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Co-Parenting Tips: What’s Best for Your Kids

Published on November 23, 2013 7:37 PM EST

Divorce is often hardest on the kids. However, you can make it easier by working together to co-parent your children so that the impact of divorce is minimized and they maintain consistency in their lives.

Studies show that when divorced parents get along better and work together to serve the needs of the child, the kids adjust better and suffer far less from anxiety and depression. Some tips on how best to co-parent with your ex-spouse are detailed below.


Be Specific and Put Your Co-Parenting Plan in Writing

Even though your divorce decree may include some details on joint custody, you may want to consider hiring a lawyer and drafting an official co-parenting plan, so each party knows what their responsibilities are and the acceptable methods of communication, decision-making and interacting with the kids.

By putting things in writing if one parent drifts from what was initially agreed upon, you have some legal recourse to keep things stable.

Decide on Custody That Benefits the Kids, Not the Parents

Divorce law requires that one parent; usually the one without physical custody pays child support. The state child support orders are mandated by the government and is not optional. There are serious legal consequences for not paying child support. When getting divorced either through mediation or the court system, a support order will be filed with the family court division. Once it is approved, the parent responsible for child support must start paying on a regular basis.

There are a few types of custody both legal and physical. Physical custody refers to where the child lives and what parent they spend time with. The choices are sole custody or joint where the responsibilities and benefits are shared. Legal custody refers to decision making in regards to the child’s wellbeing, daycare, education, health, and other lifestyle choices. Visitation schedules are also hammered out before the divorce is final.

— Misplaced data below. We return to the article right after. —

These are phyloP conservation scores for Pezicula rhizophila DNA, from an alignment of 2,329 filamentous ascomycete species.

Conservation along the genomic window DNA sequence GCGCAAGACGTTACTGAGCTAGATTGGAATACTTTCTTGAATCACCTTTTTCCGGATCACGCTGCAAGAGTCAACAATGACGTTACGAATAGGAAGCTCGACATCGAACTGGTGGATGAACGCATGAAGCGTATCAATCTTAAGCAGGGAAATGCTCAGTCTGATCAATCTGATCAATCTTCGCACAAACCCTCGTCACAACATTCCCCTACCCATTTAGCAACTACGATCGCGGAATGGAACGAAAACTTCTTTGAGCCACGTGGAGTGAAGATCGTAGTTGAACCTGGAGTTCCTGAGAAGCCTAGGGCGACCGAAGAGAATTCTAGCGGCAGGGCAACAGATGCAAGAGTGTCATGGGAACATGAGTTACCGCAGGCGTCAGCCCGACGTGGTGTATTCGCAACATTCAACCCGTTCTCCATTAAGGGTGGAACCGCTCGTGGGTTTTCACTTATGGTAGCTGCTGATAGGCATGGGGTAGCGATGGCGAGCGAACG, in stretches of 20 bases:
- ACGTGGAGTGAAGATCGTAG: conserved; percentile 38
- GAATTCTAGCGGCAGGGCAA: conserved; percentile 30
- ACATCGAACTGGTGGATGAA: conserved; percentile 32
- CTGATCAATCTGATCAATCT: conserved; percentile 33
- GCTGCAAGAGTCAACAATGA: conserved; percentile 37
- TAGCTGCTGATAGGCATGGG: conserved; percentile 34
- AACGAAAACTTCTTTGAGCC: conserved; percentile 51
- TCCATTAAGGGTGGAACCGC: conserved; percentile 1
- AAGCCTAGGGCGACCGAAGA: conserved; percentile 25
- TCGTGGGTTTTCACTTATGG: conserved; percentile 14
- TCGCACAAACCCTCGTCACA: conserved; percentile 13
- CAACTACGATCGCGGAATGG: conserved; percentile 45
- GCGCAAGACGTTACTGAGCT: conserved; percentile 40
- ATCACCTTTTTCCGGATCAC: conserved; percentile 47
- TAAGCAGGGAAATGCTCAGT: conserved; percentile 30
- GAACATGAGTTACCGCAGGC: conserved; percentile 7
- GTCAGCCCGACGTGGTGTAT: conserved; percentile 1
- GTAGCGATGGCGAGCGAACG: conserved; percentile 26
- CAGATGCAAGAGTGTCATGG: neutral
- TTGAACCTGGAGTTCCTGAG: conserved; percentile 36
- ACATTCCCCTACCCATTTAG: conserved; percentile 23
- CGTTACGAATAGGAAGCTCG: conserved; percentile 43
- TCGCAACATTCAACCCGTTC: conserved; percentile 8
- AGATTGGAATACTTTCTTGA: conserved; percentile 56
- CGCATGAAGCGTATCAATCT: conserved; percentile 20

Put Your Feelings Aside and Try to Get Along For the Kids

Having a long history with someone can make it almost impossible to control your feelings when you are around them. However, if you try to remember it is no longer about what they did or you said, it is only about what is best for your children, it will be easier.

Remember kids are like sponges and they see and hear all, so even if you think you are covering up hurt or angry emotions, your children can probably still sense them. For the sake of everyone’s well being, try to forgive and forget and let go of the past.

Keep the Kids Out of It

One thing you never want to do when co-parenting is put your kids in the middle of a disagreement. Divorce is stressful enough for kids, especially for children with autism spectrum disorders; they don’t need to feel your anger, hurt or disappointment towards your ex-partner. Never, ever speak badly about your ex to your kids. They are a combination of both of you and will feel that you are also putting them down. Bad Mouthing your ex around your children, only hurts you, it never hurts the other parent.

Instead, try to stay neutral and show the kids that you and your co-parent are working as a team and you respect and support each other.

Improve Your Communication with Your Ex

Communication during the marriage might have been tense, and the divorce proceedings could have made it worse, however, again you need to think about how your communication with your ex, affects your children. Try to keep the lines of communication open and update each other regularly about events that occur when each of you has the children.

Stick to the Plan

If at all possible, try not to disrupt your kid’s schedule if you don’t have to. It will cause them anxiety, and it may upset your co-parent causing further issues. You both decided on a plan that works for everyone so try to stick with it. If emergencies come up, work with your co-parent to find a positive solution that minimizes any impact on the kids.

Whatever you can do to work together to make sure your kids are happy and healthy is the only goal you need to worry about.

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